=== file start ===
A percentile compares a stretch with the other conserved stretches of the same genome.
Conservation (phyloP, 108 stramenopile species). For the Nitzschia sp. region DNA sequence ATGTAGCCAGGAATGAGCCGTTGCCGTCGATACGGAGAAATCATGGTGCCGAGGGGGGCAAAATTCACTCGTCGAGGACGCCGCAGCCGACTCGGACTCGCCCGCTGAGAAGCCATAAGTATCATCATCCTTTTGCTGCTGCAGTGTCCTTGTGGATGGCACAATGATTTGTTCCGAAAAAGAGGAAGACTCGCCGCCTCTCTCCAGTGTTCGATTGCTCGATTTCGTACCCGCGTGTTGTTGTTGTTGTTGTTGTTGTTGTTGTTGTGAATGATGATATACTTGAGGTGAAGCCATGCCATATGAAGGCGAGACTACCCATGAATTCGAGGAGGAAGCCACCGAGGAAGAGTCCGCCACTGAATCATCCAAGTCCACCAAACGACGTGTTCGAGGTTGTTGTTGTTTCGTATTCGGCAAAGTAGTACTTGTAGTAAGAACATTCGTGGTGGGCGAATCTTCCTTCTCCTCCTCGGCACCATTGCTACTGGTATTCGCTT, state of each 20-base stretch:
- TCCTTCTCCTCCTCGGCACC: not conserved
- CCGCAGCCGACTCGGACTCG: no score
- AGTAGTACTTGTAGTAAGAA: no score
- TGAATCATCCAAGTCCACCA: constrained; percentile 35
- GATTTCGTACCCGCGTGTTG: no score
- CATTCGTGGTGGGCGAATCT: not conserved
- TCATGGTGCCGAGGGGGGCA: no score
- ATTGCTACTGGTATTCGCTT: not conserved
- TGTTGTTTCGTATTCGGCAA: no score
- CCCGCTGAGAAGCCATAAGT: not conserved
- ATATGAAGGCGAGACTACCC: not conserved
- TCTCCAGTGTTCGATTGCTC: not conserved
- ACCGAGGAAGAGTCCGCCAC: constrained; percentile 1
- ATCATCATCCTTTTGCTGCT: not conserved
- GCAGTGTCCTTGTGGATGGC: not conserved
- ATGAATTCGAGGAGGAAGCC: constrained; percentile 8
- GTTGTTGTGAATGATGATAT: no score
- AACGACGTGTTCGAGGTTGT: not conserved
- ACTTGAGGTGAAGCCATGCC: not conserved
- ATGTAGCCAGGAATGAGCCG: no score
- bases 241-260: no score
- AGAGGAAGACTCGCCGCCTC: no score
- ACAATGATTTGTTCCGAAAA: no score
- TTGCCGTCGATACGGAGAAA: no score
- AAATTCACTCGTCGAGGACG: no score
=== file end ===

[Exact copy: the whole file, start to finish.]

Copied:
A percentile compares a stretch with the other conserved stretches of the same genome.
Conservation (phyloP, 108 stramenopile species). For the Nitzschia sp. region DNA sequence ATGTAGCCAGGAATGAGCCGTTGCCGTCGATACGGAGAAATCATGGTGCCGAGGGGGGCAAAATTCACTCGTCGAGGACGCCGCAGCCGACTCGGACTCGCCCGCTGAGAAGCCATAAGTATCATCATCCTTTTGCTGCTGCAGTGTCCTTGTGGATGGCACAATGATTTGTTCCGAAAAAGAGGAAGACTCGCCGCCTCTCTCCAGTGTTCGATTGCTCGATTTCGTACCCGCGTGTTGTTGTTGTTGTTGTTGTTGTTGTTGTTGTGAATGATGATATACTTGAGGTGAAGCCATGCCATATGAAGGCGAGACTACCCATGAATTCGAGGAGGAAGCCACCGAGGAAGAGTCCGCCACTGAATCATCCAAGTCCACCAAACGACGTGTTCGAGGTTGTTGTTGTTTCGTATTCGGCAAAGTAGTACTTGTAGTAAGAACATTCGTGGTGGGCGAATCTTCCTTCTCCTCCTCGGCACCATTGCTACTGGTATTCGCTT, state of each 20-base stretch:
- TCCTTCTCCTCCTCGGCACC: not conserved
- CCGCAGCCGACTCGGACTCG: no score
- AGTAGTACTTGTAGTAAGAA: no score
- TGAATCATCCAAGTCCACCA: constrained; percentile 35
- GATTTCGTACCCGCGTGTTG: no score
- CATTCGTGGTGGGCGAATCT: not conserved
- TCATGGTGCCGAGGGGGGCA: no score
- ATTGCTACTGGTATTCGCTT: not conserved
- TGTTGTTTCGTATTCGGCAA: no score
- CCCGCTGAGAAGCCATAAGT: not conserved
- ATATGAAGGCGAGACTACCC: not conserved
- TCTCCAGTGTTCGATTGCTC: not conserved
- ACCGAGGAAGAGTCCGCCAC: constrained; percentile 1
- ATCATCATCCTTTTGCTGCT: not conserved
- GCAGTGTCCTTGTGGATGGC: not conserved
- ATGAATTCGAGGAGGAAGCC: constrained; percentile 8
- GTTGTTGTGAATGATGATAT: no score
- AACGACGTGTTCGAGGTTGT: not conserved
- ACTTGAGGTGAAGCCATGCC: not conserved
- ATGTAGCCAGGAATGAGCCG: no score
- bases 241-260: no score
- AGAGGAAGACTCGCCGCCTC: no score
- ACAATGATTTGTTCCGAAAA: no score
- TTGCCGTCGATACGGAGAAA: no score
- AAATTCACTCGTCGAGGACG: no score